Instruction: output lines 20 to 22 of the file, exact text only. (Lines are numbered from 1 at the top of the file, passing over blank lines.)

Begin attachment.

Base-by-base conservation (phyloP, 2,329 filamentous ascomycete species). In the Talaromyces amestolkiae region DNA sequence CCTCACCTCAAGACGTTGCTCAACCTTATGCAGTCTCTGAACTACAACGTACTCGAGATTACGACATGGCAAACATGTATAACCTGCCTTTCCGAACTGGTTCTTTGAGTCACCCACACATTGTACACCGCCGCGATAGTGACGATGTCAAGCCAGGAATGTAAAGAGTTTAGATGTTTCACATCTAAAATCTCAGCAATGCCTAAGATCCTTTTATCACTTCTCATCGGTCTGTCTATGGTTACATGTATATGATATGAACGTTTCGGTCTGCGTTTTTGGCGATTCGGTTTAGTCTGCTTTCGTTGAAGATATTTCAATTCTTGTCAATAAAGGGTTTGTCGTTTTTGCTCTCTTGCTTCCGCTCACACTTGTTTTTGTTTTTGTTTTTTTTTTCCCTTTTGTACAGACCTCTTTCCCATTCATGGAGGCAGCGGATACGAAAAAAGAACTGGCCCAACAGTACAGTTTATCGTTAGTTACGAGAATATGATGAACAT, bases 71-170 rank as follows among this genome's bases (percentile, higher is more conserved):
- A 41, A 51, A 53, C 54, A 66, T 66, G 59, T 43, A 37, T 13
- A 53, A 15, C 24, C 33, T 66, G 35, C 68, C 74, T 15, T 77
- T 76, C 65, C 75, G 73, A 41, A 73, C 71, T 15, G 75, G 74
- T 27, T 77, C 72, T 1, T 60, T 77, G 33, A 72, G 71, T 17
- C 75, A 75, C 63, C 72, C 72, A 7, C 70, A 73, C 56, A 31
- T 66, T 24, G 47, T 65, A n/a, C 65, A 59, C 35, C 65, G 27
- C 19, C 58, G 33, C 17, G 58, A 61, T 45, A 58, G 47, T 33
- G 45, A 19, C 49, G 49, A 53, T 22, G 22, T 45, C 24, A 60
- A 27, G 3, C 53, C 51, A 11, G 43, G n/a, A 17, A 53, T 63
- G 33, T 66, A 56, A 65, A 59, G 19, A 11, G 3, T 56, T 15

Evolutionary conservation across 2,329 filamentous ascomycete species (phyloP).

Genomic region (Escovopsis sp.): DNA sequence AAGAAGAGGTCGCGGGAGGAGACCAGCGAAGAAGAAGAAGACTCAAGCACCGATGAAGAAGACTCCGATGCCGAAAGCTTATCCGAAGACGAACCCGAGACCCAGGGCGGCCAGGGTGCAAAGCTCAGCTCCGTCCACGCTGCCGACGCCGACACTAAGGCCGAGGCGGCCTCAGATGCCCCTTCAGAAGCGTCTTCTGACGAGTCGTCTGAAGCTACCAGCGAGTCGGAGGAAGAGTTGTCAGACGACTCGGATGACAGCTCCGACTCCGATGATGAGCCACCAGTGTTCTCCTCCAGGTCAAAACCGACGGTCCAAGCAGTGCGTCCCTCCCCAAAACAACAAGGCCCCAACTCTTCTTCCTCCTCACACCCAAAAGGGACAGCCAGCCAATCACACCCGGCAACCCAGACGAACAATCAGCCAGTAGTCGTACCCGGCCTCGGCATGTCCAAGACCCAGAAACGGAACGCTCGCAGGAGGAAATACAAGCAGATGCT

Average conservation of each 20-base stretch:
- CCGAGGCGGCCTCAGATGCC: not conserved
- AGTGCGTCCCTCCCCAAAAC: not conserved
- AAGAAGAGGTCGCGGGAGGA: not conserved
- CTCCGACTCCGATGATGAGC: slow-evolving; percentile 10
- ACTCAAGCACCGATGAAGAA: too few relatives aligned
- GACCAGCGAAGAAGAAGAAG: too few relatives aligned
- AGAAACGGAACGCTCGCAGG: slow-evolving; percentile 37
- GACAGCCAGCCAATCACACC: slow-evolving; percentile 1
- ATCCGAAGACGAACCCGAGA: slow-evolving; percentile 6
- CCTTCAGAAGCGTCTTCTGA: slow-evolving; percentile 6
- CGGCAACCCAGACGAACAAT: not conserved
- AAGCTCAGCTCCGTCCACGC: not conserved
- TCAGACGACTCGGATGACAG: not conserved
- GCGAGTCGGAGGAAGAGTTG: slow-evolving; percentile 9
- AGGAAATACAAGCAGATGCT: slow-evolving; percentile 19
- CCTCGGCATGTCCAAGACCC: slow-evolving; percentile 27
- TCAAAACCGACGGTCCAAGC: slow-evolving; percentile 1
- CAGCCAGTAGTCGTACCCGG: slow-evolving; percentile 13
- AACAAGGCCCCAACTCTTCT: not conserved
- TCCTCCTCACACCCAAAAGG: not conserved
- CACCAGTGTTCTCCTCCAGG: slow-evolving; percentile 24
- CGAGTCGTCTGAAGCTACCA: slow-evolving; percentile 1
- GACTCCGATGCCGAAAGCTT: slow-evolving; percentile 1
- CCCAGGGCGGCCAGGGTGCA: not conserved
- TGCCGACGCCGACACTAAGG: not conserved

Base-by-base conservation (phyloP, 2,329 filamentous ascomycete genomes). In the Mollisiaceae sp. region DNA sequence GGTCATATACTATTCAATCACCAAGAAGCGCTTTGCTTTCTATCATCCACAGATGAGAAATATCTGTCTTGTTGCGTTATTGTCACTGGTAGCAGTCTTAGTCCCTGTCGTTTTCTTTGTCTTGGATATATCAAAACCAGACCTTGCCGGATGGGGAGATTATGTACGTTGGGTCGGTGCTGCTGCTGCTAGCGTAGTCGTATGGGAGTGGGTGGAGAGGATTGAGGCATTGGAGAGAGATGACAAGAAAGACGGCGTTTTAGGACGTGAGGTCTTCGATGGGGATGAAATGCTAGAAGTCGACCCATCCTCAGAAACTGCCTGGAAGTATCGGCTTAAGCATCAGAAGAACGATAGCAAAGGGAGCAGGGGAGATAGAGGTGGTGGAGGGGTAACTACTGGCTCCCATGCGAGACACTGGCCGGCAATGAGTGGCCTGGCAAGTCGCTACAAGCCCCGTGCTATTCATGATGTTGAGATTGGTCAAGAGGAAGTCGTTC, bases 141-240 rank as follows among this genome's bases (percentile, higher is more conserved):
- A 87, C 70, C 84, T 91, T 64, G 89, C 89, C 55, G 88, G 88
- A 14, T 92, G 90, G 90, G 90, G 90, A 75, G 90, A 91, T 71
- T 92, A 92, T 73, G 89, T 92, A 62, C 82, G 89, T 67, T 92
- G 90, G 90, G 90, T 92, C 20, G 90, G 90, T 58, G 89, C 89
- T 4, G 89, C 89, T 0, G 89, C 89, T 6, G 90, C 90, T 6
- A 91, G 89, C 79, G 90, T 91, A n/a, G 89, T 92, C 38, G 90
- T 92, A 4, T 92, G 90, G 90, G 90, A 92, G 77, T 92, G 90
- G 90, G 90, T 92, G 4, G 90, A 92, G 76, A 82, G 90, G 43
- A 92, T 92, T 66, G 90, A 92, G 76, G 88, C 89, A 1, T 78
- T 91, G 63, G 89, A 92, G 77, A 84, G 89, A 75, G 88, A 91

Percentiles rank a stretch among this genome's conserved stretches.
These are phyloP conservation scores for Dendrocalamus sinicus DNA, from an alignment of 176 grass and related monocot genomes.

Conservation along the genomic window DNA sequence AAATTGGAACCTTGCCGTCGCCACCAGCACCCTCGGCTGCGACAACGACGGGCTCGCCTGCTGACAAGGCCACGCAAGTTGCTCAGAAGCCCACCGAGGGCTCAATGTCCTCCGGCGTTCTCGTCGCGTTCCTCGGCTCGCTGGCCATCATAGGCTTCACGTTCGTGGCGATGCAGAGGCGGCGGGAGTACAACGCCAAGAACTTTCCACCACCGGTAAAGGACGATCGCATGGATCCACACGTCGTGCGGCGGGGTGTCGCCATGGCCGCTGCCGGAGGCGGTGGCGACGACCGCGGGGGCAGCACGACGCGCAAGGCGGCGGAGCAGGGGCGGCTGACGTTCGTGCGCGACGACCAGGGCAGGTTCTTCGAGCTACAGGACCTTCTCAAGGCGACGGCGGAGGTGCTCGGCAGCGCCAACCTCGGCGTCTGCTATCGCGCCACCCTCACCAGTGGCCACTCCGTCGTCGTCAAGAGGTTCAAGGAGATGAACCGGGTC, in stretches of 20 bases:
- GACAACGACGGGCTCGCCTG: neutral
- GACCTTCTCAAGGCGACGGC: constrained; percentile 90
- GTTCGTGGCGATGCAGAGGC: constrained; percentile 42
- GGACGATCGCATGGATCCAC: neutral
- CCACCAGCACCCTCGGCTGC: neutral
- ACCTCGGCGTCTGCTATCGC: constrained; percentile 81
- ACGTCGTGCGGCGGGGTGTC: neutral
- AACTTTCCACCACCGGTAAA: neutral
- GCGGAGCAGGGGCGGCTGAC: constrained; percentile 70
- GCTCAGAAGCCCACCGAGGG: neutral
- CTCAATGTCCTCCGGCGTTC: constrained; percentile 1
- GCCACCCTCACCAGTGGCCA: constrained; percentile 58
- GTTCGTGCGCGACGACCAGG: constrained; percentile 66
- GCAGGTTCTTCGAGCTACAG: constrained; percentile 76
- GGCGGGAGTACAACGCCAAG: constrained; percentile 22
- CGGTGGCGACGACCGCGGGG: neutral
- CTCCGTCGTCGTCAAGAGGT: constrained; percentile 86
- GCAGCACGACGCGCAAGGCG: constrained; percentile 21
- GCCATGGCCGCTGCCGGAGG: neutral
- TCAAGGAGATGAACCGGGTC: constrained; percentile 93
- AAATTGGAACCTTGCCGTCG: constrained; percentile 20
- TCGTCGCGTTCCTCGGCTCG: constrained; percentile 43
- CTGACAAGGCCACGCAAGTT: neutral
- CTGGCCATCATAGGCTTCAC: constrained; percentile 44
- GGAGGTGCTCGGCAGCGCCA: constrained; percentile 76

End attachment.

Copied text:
- GACCAGCGAAGAAGAAGAAG: too few relatives aligned
- AGAAACGGAACGCTCGCAGG: slow-evolving; percentile 37
- GACAGCCAGCCAATCACACC: slow-evolving; percentile 1